This Spring when I learned that there would be a time set aside for students and their families during Presiding Bishop Eaton’s visit to Wartburg Seminary, I knew that I would bring my daughter along with me to the event. My husband, Shawn Brooks, and I started attending Wartburg Seminary when Nessa started first grade, and she has grown up a great deal during this time. When she met the Bishop she was almost 10-years-old and in fourth grade (we later learned Nessa shares her April 2nd birthday with Bishop Eaton). She has also had the opportunity to be a part of this diverse community, and is at home both in the residential area and in the academic buildings, or “the castle” as we call it in our house.

Nessa, quite shy by nature, was completely comfortable at the gathering, and she even asked the Bishop two questions about her job as Bishop and how she got to be Bishop. I love Nessa’s curiosity. As we walked home after the gathering, I reflected on how I am so thankful that Nessa has had the opportunity to observe many strong passionate women role models during our time here, especially those serving the church. That Nessa was not focused on the fact that Bishop Eaton is the first female Bishop of the ELCA was a sign to me that, in her understanding, gender is not a factor that defines what service one may be called to in the church. This is a significant shift from the world I grew up in, and I give thanks to God that my daughter’s reality includes meeting Bishop Eaton as the gifted church leader that she is and not as a “woman Bishop.”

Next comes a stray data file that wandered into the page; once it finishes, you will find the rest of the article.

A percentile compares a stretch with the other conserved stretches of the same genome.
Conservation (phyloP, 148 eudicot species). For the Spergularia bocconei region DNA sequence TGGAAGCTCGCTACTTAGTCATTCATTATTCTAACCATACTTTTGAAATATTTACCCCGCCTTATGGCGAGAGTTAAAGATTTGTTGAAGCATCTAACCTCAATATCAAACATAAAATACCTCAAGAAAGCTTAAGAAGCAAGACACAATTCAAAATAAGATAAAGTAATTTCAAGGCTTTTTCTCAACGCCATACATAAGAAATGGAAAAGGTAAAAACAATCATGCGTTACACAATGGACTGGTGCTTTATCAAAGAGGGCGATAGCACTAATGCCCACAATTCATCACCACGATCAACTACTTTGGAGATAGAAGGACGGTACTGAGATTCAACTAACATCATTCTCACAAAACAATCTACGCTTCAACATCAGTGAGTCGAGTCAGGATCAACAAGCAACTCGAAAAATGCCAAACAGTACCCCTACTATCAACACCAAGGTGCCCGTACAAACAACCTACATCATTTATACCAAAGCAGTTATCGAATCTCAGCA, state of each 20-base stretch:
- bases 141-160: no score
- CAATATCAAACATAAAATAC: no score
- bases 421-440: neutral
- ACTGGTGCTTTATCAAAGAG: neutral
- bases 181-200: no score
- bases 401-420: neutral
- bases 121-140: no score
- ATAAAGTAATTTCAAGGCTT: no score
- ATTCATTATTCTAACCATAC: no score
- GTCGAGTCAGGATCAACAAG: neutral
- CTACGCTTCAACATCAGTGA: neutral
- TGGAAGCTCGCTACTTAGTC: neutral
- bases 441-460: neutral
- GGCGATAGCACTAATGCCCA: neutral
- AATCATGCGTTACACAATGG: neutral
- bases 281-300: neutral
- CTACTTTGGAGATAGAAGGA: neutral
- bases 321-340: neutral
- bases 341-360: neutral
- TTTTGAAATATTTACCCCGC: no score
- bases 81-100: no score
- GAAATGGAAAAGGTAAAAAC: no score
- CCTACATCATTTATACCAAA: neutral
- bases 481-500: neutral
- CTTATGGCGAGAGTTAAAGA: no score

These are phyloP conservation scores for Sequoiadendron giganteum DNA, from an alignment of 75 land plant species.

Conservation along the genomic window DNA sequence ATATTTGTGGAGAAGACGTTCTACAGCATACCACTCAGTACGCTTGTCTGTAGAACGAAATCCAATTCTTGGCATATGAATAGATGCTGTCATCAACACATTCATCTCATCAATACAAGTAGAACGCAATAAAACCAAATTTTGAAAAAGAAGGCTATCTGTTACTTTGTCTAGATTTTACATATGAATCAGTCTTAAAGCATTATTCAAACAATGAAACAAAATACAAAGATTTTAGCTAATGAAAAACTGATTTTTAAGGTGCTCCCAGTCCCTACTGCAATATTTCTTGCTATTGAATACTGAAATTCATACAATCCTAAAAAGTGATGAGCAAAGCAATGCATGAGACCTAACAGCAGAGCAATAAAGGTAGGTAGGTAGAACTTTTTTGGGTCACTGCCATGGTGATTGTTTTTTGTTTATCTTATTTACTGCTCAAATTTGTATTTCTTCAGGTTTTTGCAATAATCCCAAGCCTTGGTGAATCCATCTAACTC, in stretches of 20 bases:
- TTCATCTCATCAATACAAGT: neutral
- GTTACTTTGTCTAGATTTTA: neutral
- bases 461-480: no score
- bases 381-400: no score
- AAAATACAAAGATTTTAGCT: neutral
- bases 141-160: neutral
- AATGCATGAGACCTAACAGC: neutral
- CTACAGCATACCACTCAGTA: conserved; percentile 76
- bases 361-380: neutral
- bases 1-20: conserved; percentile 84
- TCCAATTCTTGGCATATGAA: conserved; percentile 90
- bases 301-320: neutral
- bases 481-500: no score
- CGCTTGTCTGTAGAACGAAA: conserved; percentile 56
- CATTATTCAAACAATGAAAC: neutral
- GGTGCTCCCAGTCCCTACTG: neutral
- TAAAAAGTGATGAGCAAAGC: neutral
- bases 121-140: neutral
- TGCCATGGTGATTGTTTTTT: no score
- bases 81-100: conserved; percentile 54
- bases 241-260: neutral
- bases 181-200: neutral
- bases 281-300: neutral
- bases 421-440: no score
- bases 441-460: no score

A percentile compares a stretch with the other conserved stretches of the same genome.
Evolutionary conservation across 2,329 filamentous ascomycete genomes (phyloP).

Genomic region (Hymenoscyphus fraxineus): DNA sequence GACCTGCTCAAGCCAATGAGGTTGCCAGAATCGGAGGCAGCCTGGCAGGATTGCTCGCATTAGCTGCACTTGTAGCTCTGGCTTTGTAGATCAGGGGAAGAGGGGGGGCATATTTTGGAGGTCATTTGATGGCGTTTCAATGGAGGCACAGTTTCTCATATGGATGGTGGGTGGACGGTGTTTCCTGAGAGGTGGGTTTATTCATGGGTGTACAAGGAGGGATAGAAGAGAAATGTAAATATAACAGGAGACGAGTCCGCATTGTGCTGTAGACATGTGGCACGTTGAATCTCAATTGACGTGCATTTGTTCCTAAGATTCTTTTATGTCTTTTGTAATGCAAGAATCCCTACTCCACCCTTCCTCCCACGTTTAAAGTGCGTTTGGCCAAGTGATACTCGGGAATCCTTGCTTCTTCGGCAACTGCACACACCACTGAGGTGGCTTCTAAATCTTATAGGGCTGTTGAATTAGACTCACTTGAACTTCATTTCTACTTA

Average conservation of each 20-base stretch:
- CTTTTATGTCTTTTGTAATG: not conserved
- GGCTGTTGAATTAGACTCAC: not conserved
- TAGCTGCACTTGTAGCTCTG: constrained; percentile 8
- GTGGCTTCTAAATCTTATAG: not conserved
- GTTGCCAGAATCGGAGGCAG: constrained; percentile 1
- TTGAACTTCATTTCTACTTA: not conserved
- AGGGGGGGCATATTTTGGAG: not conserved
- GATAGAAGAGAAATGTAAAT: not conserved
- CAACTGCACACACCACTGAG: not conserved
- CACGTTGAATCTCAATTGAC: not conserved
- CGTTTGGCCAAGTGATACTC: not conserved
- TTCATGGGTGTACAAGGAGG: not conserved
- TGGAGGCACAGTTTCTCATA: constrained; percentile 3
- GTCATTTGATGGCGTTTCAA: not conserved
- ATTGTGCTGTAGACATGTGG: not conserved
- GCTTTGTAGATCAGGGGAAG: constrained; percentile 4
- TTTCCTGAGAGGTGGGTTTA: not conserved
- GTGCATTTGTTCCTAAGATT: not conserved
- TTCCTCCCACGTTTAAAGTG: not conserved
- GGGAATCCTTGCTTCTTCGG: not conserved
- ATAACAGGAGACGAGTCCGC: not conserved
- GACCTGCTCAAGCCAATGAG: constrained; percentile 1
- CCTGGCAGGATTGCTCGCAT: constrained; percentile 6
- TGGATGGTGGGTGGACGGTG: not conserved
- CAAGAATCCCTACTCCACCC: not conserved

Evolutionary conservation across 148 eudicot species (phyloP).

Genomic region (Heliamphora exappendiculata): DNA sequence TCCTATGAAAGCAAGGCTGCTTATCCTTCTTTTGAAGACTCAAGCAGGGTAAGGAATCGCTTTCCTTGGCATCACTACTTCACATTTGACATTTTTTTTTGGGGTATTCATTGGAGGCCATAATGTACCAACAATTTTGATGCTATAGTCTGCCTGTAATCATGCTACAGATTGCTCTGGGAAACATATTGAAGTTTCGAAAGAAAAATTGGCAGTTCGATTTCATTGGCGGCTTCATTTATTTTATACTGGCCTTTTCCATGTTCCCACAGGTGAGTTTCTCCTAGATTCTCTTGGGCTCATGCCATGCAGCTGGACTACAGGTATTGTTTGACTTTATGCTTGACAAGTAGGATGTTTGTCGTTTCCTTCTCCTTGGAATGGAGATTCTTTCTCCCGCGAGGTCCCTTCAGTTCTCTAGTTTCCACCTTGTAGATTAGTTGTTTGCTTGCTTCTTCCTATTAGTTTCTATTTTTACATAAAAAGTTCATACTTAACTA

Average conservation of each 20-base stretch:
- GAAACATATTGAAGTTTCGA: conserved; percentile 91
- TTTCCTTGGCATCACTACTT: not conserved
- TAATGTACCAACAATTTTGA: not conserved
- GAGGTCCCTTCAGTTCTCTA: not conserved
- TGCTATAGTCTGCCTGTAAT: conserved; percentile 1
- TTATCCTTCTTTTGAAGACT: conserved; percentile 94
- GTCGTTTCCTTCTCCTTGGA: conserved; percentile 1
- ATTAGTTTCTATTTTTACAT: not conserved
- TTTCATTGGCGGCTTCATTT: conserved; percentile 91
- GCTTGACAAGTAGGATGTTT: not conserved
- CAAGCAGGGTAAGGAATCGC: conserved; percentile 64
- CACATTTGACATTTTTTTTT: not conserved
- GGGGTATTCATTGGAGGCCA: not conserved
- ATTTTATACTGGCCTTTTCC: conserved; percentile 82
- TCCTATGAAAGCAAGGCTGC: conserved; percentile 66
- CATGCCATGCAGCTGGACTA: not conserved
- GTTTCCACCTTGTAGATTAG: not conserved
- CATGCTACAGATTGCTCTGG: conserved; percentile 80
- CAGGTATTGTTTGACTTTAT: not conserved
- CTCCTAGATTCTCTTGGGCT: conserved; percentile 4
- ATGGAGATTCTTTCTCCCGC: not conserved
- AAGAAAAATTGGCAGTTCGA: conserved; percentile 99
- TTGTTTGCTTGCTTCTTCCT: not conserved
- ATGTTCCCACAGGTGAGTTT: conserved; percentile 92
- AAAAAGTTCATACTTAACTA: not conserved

Presiding ELCA Bishop Elizabeth Eaton at Wartburg Seminary in March 20015 with final year students Tami Groth and Shawn Brooks and their daughter, Nessa.

Presiding ELCA Bishop Elizabeth Eaton at Wartburg Seminary in March 2015 with final year students Tami Groth and Shawn Brooks and their daughter, Nessa.

25TH ANNIVERSARY OF THE PERSISTENT VOICE: Articles from the First Issue